Living Montage: Bouba Touré’s Photographic and Political Practice

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‘I want to live in time. And even after I’m gone, I want time to count very much. There you go, I don’t want to die. To die is to be forgotten’, photographer, filmmaker, farmer and activist Bouba Touré states in his film Bouba Touré, 58 Rue Trousseau, 7511 Paris, France (2008), a title borrowed from Touré’s former address in Paris.1 There he observes the interior walls of his apartment, covered with posters, pamphlets and photographs from the twentieth and early twenty-first century. Giving each document equal attention, he comments and contextualises their content – from the Burkinabé Marxist-Leninist Thomas Isidore Noël Sankara, former president of Burkina Faso until his murdering in 1987, to Touré’s own mother. Everyone pictured belongs to a community that Touré has spent his life nurturing. And while Touré waits for the alarm clock to ‘ring’, to awaken ‘the African consciousness’, as he calls it, we see a large number of clocks next to the documents on his walls: ‘because time matters a lot’.2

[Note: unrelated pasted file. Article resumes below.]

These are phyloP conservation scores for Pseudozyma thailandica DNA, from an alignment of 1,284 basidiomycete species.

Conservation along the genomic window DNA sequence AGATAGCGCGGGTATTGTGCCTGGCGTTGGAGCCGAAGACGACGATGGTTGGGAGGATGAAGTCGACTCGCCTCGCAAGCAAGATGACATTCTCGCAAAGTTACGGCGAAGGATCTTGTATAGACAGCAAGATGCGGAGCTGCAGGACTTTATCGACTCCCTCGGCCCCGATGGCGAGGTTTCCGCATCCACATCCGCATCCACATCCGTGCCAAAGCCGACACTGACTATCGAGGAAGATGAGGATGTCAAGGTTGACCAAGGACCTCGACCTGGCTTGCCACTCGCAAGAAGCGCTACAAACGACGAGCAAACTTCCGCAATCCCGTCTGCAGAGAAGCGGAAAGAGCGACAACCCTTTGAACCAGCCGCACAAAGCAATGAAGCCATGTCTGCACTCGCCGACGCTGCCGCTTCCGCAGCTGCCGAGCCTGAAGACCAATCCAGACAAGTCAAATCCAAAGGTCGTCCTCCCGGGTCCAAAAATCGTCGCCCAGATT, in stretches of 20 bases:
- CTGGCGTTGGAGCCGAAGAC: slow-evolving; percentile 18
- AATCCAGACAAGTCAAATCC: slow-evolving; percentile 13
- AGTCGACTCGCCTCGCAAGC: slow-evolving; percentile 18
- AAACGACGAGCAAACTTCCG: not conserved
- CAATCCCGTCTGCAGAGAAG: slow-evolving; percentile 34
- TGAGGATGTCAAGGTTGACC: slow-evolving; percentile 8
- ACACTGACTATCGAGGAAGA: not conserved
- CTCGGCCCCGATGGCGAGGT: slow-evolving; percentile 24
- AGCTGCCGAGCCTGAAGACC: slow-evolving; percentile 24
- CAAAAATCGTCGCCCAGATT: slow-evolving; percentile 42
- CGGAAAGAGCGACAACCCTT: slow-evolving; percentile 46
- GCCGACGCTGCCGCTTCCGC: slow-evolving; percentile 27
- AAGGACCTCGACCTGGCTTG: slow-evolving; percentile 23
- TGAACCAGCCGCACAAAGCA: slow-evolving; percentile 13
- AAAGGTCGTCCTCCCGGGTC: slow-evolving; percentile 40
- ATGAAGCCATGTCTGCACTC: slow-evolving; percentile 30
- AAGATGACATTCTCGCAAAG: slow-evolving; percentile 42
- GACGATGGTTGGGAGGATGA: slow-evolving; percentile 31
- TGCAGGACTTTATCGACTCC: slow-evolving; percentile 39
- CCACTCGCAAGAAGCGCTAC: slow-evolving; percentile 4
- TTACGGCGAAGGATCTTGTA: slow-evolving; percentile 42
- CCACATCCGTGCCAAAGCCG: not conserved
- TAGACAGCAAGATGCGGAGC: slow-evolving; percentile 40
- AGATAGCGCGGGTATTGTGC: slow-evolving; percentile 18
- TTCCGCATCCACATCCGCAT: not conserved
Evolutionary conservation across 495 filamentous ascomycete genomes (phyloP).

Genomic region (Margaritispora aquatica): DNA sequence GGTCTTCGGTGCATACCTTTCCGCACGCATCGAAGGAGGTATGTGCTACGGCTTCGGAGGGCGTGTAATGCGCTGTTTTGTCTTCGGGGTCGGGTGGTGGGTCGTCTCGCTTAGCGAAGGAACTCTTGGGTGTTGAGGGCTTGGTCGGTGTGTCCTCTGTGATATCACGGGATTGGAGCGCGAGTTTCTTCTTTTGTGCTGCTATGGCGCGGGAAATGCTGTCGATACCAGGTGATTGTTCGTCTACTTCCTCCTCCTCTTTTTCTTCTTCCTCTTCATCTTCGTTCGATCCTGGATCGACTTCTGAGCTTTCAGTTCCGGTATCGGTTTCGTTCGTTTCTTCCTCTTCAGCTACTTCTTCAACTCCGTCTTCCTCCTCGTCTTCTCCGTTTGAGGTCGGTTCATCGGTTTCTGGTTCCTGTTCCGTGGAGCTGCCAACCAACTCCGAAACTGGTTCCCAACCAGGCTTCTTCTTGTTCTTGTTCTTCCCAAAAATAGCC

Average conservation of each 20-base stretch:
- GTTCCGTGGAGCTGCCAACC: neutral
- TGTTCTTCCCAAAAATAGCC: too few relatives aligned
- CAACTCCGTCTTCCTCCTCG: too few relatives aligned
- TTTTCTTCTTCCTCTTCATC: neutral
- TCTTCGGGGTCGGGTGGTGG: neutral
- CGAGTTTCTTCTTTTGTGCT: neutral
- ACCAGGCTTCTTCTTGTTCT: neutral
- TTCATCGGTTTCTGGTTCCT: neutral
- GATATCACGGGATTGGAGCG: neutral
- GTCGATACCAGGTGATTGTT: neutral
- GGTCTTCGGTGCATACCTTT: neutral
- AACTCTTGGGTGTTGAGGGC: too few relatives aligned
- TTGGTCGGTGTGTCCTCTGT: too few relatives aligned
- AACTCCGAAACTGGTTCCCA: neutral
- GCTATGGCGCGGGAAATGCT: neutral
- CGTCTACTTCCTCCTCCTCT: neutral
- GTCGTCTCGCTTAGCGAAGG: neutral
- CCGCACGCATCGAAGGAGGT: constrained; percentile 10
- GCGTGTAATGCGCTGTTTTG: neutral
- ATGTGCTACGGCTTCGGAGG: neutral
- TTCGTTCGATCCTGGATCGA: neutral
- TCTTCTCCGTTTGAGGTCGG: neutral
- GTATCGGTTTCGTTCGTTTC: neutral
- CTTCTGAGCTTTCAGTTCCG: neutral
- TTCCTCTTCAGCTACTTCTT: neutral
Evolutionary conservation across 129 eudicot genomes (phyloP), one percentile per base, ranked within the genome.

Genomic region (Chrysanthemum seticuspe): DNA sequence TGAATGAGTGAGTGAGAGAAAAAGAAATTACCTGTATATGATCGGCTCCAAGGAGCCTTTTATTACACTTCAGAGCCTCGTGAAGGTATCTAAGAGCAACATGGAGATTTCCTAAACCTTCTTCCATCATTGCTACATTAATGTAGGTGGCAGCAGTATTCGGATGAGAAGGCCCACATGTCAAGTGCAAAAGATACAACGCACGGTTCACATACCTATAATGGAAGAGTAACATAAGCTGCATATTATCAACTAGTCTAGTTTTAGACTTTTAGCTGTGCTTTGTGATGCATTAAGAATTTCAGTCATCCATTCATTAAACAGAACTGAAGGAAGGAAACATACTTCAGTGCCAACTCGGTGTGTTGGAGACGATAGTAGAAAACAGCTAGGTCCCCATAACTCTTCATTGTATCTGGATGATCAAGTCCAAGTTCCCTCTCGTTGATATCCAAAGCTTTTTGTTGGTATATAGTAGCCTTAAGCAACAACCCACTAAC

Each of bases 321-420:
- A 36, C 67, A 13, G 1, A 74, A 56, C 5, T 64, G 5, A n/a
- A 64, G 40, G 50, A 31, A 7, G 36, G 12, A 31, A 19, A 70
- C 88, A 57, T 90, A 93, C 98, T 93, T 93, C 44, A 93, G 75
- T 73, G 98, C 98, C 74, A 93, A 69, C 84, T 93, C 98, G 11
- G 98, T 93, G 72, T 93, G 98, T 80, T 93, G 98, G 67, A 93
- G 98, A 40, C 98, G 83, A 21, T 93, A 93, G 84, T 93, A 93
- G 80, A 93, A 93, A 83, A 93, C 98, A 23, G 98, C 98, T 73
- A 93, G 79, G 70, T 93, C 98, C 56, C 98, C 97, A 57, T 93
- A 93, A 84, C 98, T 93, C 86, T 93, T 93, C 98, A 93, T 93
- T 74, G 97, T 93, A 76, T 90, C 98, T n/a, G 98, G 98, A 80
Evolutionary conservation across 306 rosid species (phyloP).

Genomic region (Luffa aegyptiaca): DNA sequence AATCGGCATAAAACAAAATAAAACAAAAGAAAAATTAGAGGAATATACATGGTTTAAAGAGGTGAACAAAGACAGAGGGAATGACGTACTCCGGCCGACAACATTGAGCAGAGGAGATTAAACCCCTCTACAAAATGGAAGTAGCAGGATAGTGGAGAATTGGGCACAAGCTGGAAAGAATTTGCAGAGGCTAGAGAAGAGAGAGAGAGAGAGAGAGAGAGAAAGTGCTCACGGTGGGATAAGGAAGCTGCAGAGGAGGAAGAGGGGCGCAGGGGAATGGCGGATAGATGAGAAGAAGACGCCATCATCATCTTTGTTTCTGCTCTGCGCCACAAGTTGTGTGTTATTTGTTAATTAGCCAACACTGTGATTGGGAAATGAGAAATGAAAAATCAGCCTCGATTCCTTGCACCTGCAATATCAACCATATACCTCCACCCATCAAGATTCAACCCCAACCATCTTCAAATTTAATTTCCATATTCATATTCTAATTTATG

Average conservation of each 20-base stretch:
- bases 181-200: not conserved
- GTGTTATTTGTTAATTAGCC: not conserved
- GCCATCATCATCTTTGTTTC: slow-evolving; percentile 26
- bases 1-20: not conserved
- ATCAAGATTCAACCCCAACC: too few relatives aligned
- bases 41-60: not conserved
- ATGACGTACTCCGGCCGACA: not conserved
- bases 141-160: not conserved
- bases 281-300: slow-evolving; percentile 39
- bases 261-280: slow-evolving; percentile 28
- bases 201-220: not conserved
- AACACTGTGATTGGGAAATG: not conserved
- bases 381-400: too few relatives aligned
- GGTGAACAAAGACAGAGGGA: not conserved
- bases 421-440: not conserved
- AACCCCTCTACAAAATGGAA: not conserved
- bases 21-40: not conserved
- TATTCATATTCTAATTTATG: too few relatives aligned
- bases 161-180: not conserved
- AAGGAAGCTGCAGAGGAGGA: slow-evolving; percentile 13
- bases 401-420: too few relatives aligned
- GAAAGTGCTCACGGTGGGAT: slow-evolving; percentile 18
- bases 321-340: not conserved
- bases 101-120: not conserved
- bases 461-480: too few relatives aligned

Original languageEnglish
JournalAfterall
ISSN1465-4253
Publication statusAccepted/In press - 15 Sep 2020

    Research areas

  • Faculty of Humanities - Montage, Photography, Colonialism, Aesthetics, Biographic writing, Labour, Industrialism

ID: 241883020